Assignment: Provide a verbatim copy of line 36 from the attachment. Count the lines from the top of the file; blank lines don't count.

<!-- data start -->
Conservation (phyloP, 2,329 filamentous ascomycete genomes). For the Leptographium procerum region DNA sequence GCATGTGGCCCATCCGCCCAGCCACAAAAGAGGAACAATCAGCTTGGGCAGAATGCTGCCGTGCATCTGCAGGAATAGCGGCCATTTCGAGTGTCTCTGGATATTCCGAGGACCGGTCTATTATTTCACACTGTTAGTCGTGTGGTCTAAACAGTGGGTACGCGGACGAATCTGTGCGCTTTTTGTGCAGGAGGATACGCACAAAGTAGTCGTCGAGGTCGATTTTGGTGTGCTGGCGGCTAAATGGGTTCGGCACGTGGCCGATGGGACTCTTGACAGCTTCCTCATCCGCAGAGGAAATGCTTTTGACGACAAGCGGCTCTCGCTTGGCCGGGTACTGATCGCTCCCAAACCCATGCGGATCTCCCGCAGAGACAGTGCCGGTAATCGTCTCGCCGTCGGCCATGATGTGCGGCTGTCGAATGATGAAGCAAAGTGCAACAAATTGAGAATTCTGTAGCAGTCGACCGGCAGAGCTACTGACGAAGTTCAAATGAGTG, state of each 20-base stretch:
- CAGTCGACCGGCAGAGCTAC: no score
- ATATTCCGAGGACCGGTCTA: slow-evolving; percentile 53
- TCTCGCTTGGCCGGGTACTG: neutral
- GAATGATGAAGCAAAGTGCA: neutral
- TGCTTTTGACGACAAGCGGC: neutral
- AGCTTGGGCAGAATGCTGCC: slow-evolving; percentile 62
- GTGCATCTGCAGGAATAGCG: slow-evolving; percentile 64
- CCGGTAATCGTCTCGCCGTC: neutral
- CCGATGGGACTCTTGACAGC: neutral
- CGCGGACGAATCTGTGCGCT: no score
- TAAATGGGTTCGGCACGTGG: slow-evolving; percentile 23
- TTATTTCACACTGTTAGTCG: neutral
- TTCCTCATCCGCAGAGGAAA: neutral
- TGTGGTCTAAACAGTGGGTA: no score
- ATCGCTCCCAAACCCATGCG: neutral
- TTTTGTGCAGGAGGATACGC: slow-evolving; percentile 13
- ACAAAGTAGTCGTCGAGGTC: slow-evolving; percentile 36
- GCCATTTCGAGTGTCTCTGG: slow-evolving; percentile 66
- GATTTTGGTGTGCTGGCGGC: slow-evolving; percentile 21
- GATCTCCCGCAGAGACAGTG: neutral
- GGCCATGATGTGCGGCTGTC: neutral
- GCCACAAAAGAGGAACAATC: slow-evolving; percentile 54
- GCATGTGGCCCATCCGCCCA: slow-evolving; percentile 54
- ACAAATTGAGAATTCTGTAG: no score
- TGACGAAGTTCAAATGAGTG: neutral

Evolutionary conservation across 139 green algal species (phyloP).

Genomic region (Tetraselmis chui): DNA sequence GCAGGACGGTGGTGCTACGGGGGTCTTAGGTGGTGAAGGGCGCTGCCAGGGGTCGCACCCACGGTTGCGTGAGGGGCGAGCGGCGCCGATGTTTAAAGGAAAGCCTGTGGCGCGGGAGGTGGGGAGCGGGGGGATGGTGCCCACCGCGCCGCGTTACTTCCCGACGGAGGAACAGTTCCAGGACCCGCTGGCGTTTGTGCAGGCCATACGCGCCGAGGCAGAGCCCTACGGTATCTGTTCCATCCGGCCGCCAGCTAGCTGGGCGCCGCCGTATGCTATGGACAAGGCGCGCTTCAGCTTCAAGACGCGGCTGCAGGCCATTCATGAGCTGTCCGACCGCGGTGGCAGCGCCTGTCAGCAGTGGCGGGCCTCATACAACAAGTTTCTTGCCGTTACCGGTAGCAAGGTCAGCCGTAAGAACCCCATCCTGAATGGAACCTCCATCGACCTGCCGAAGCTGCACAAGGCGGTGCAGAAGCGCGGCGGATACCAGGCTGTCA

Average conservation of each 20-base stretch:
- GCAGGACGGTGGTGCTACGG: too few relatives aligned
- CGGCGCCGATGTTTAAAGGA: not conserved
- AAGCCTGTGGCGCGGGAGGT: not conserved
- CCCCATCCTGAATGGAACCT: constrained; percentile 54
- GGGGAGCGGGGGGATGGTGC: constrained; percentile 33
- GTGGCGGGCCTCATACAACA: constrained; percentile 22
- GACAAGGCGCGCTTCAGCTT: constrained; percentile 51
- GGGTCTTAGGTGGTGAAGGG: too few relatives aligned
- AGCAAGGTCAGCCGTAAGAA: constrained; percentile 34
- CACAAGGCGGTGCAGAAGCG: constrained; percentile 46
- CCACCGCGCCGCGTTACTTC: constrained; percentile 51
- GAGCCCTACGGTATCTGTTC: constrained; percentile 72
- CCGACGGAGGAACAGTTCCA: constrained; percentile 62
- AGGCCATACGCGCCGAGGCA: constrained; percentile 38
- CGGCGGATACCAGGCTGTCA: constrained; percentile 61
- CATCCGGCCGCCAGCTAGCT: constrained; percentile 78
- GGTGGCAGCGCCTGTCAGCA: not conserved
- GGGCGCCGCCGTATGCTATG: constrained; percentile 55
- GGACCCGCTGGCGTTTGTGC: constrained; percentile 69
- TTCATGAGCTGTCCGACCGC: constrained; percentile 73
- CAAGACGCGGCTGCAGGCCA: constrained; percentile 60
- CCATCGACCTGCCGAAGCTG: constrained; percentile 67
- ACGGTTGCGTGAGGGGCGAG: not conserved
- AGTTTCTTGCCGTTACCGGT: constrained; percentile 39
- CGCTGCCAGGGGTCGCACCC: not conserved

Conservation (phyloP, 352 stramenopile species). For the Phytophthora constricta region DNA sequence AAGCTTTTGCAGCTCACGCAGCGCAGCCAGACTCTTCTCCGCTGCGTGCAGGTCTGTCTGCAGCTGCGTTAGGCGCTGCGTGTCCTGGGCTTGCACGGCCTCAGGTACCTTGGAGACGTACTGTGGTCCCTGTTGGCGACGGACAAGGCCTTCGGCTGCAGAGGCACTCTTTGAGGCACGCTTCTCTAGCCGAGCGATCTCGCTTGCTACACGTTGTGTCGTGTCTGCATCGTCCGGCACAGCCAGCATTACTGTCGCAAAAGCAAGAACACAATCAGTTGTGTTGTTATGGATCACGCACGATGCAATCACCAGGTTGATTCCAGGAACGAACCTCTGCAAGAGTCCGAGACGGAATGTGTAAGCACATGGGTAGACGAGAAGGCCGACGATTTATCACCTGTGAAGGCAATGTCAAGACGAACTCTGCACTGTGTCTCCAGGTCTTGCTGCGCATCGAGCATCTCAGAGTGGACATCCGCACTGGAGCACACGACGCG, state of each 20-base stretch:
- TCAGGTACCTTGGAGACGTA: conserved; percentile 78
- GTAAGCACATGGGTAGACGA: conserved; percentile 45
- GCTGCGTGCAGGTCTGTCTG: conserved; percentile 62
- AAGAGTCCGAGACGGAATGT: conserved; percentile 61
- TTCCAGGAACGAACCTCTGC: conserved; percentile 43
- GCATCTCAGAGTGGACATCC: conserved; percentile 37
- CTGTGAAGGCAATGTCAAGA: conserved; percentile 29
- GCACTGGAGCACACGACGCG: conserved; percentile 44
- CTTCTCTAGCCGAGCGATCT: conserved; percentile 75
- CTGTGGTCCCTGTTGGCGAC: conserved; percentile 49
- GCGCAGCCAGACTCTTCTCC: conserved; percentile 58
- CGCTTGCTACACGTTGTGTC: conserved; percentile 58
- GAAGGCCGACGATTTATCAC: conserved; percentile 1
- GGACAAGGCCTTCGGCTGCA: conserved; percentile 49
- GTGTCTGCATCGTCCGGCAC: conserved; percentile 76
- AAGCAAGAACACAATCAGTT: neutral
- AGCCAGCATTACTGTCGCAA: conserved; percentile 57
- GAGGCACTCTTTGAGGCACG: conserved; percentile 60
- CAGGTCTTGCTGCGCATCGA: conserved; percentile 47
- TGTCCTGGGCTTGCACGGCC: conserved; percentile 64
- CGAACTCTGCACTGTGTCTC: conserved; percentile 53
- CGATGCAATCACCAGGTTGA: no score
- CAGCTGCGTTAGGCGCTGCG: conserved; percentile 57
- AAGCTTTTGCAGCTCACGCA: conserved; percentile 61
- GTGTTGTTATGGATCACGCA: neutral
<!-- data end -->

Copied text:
- GACAAGGCGCGCTTCAGCTT: constrained; percentile 51